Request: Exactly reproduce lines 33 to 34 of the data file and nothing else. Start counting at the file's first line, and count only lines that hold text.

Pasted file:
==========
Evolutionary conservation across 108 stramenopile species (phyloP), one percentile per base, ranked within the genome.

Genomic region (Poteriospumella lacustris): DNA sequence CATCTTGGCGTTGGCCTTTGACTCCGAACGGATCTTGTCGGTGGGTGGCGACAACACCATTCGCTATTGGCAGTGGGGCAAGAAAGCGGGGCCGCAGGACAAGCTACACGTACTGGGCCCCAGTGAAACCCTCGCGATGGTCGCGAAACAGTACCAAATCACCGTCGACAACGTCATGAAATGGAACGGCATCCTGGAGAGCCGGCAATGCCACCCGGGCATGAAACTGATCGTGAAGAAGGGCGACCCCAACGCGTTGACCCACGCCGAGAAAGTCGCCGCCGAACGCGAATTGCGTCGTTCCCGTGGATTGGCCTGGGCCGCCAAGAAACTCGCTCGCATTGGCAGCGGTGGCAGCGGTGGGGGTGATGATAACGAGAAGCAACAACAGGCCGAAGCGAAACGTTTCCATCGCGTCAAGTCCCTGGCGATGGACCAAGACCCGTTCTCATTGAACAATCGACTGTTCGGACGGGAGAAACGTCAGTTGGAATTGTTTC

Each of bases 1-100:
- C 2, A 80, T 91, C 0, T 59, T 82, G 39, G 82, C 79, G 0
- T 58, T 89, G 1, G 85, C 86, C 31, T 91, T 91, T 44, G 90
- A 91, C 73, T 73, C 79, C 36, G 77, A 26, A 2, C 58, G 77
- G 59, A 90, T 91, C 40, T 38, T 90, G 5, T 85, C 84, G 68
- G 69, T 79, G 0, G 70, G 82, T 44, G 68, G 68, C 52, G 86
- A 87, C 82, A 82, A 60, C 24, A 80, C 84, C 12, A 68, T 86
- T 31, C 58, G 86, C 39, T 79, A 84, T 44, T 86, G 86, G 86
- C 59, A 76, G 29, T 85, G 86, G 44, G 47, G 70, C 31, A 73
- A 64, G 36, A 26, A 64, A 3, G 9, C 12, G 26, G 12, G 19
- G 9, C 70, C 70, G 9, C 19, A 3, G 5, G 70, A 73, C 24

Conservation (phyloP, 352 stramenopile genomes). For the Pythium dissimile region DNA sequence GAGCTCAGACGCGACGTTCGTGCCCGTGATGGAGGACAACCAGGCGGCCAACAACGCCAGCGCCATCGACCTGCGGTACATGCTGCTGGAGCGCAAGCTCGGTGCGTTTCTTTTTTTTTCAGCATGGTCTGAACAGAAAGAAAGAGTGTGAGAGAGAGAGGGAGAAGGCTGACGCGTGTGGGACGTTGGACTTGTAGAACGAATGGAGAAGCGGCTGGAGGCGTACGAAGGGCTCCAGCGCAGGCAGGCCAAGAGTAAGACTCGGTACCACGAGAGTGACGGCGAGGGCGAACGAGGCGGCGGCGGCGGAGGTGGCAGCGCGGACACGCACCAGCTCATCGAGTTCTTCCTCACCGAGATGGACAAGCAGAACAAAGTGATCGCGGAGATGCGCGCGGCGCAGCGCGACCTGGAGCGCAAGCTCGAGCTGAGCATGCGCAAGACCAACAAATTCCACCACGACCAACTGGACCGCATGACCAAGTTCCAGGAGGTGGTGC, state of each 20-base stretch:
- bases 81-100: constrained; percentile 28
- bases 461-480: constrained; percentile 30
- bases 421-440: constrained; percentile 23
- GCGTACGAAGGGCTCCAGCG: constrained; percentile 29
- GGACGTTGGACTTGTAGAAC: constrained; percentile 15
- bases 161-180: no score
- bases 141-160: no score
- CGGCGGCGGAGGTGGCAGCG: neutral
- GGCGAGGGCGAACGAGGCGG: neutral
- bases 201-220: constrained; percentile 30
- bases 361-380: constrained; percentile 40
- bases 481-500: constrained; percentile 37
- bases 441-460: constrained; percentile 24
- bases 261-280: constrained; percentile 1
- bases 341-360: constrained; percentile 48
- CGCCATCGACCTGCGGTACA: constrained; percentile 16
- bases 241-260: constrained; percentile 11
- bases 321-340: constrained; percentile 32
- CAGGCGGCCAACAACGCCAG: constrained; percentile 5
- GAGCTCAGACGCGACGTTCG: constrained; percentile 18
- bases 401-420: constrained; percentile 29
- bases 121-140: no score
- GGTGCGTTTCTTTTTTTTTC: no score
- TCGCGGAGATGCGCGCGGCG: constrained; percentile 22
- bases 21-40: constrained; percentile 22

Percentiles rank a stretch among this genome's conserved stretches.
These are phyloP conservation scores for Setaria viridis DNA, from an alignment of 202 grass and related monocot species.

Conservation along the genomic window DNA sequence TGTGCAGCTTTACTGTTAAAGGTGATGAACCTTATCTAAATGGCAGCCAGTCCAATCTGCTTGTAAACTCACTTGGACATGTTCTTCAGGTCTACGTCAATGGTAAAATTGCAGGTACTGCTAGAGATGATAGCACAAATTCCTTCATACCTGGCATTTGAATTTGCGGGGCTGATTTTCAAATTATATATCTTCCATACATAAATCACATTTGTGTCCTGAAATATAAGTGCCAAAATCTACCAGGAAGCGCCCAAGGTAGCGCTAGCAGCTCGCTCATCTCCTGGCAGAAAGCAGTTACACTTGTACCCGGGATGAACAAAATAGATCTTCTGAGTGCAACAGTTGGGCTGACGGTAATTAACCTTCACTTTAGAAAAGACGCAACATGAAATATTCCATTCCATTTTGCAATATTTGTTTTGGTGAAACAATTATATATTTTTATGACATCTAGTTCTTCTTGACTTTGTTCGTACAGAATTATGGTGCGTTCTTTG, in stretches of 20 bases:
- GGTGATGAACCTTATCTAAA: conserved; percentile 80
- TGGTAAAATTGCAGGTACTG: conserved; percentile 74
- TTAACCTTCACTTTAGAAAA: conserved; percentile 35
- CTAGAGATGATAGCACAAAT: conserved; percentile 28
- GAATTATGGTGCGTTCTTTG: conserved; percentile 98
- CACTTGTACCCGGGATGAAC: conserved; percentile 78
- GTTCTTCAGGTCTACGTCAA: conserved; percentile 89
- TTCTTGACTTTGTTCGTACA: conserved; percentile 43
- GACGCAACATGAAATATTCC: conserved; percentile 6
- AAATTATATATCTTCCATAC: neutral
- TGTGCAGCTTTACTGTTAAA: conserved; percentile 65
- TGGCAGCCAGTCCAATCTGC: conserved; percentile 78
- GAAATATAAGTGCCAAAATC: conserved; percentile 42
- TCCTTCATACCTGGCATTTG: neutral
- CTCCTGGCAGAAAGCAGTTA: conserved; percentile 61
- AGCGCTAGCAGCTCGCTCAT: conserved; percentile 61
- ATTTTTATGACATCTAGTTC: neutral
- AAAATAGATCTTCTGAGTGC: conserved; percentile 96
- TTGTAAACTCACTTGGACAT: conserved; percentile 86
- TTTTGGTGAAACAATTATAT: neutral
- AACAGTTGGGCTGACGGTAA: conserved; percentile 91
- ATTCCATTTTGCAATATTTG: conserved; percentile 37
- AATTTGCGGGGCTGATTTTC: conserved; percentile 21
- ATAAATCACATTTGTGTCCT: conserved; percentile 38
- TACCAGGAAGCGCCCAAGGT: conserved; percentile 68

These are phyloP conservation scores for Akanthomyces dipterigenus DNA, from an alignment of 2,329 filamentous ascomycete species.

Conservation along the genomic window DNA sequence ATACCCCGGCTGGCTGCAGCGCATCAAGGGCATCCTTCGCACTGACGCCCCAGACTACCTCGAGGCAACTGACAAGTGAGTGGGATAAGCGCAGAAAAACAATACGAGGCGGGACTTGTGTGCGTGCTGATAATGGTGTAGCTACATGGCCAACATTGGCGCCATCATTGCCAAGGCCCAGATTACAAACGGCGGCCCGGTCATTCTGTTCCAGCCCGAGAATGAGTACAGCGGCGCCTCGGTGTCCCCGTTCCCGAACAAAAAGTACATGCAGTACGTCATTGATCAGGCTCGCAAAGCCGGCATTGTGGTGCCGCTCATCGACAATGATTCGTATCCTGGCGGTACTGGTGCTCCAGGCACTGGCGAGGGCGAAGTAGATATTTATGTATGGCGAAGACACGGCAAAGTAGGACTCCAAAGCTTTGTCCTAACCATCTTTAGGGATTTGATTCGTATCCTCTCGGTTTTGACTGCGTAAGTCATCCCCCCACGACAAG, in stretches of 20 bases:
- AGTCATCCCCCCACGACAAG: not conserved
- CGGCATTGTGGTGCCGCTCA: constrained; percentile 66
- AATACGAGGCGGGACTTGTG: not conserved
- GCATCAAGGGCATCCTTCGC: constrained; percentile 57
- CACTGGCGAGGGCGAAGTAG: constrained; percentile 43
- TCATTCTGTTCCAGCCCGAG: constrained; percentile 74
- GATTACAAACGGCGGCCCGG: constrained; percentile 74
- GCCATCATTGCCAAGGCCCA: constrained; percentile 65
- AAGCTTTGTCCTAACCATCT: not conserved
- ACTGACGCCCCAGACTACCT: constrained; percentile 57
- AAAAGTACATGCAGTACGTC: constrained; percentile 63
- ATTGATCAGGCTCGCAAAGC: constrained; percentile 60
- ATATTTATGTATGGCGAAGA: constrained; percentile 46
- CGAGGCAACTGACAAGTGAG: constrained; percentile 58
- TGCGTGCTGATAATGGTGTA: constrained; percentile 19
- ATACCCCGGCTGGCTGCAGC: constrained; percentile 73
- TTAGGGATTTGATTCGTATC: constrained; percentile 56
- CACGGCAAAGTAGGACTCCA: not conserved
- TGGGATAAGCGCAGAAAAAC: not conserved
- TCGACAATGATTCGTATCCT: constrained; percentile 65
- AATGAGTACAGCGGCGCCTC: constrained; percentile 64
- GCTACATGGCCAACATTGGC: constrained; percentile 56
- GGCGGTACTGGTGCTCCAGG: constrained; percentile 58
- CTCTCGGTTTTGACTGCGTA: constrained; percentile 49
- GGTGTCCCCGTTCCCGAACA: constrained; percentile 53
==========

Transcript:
- CAGGCGGCCAACAACGCCAG: constrained; percentile 5
- GAGCTCAGACGCGACGTTCG: constrained; percentile 18